Posted May 27, 2004
65 parishes to be closed
News brings despair, relief
By Michael Paulson, Globe Staff
May 26, 2004
Archbishop Sean P. O'Malley announced yesterday that he is closing more than one-sixth of the parishes of the Catholic Archdiocese of Boston, engineering what he called "a radical reconfiguration" of the nation's fourth-largest Catholic diocese.
The 65 closings, occurring 28 months after the clergy sexual-abuse crisis plunged the regional and national church into the worst crisis in its history here, reignited anger and grief in many of the 144 heavily Catholic communities in Eastern Massachusetts. There was also relief among the parishioners whose churches will be spared and understanding from those who deem O'Malley's actions painful but necessary.
Numerous parishes targeted for closing held prayer vigils last night and scheduled meetings tonight or tomorrow night to decide whether they should fight the closing plan. Priests or parishioners can appeal the closing decisions, first to O'Malley and then to the Vatican, but such appeals have almost never succeeded in the past.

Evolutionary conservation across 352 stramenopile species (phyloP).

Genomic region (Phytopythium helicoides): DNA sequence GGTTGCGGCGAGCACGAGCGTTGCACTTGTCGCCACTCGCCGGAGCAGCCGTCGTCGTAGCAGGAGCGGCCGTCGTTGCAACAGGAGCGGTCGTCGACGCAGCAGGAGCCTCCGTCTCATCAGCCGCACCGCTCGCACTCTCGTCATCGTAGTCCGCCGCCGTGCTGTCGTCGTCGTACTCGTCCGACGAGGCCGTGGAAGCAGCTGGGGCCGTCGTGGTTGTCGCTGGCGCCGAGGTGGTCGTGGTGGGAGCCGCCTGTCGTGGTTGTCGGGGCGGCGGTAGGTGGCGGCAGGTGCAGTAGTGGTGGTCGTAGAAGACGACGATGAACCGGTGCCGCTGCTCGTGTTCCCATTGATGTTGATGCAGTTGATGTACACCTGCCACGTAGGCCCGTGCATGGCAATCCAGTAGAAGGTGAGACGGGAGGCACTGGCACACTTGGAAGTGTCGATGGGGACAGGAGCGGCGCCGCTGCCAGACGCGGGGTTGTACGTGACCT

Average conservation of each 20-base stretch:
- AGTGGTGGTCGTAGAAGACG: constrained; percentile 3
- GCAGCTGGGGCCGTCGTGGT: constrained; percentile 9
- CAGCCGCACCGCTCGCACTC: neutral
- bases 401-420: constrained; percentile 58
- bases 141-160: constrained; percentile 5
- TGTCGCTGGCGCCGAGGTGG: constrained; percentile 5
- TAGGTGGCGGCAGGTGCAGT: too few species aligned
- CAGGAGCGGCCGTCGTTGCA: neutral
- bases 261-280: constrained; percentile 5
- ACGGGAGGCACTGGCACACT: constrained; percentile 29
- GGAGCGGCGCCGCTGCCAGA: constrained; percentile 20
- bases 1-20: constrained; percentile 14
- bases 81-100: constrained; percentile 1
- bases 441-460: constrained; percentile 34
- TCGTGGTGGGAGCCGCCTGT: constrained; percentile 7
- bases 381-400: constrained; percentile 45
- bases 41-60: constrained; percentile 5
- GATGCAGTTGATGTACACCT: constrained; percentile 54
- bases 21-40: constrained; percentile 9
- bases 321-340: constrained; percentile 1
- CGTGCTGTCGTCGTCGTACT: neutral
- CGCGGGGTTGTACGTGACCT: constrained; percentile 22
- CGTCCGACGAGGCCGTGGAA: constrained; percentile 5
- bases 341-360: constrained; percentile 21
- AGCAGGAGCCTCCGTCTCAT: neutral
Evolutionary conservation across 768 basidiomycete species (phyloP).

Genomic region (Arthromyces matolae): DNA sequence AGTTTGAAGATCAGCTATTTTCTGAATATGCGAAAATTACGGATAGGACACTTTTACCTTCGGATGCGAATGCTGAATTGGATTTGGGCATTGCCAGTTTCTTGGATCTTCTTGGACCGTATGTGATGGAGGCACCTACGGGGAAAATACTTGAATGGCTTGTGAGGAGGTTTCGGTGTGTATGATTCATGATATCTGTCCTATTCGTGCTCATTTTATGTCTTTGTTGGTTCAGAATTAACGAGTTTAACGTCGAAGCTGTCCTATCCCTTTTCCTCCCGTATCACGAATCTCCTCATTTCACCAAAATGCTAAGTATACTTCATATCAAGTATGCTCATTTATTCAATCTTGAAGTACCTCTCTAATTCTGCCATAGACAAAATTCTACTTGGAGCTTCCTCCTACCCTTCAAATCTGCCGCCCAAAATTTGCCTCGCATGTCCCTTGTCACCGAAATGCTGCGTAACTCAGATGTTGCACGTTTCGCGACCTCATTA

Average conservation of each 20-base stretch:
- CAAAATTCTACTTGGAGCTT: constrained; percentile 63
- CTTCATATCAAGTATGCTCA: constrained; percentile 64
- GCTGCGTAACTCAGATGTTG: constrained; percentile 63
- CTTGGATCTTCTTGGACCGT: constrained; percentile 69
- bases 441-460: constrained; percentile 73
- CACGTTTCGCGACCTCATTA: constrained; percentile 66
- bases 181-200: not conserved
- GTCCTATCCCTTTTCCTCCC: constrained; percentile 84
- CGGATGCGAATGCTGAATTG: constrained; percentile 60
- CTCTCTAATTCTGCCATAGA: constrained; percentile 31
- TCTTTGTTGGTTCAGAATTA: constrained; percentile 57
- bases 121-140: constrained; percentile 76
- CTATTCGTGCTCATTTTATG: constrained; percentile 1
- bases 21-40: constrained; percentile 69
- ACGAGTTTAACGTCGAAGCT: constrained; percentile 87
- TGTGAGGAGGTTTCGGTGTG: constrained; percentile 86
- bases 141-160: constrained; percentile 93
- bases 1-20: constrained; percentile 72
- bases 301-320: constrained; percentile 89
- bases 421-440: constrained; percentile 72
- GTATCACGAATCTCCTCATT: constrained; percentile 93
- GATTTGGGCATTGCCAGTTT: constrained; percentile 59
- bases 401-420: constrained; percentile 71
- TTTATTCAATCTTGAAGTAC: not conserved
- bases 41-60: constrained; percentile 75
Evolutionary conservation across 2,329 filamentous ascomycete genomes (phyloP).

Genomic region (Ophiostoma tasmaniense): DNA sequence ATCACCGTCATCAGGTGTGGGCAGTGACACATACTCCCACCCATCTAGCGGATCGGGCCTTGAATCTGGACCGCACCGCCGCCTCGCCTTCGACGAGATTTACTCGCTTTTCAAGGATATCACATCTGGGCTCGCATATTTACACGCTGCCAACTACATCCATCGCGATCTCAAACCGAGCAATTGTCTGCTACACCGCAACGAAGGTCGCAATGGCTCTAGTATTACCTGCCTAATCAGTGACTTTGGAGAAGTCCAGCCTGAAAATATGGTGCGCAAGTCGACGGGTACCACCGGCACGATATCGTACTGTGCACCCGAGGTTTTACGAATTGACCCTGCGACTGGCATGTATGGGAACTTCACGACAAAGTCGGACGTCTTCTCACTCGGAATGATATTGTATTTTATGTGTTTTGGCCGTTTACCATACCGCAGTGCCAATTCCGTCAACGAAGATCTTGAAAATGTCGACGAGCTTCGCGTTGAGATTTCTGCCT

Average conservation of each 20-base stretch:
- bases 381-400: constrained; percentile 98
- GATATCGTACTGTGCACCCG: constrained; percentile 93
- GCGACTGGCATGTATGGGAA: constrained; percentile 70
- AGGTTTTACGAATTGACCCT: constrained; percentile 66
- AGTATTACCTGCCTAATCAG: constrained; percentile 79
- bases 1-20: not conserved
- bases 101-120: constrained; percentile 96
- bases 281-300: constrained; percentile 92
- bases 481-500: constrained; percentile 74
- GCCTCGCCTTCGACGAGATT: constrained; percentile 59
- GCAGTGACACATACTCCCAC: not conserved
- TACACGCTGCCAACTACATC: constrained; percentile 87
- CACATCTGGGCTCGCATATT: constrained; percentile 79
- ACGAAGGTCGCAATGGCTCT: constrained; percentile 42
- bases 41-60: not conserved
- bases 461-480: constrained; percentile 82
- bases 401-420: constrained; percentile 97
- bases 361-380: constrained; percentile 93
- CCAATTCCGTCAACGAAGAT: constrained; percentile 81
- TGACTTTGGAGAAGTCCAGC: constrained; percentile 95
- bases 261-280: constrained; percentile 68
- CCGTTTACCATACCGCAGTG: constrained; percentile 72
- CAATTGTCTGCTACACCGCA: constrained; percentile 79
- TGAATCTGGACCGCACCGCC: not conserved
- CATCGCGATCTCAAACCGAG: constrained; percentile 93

O'Malley said the closings are necessary because the Catholic population has been moving to the suburbs and because attendance at Mass is declining. Other reasons, he said, include financial problems, the poor state of repair of many parish buildings, and a dwindling number of priests. He said that more than one-third of all parishes are operating at a deficit and that 130 of the archdiocese's pastors are over 70.
"It is clear that our recent journey as an archdiocese has been along a difficult path," O'Malley said at a press conference at St. John's Seminary in Brighton. "My hope is that the major step we are taking together today will set us on firm ground so that we can focus our attention once more on our primary mission to preach the truth of our Catholic faith in both word and in deed."
The archdiocese will close the affected parishes in three waves, in two, four, and six months. Four parishes were given longer reprieves.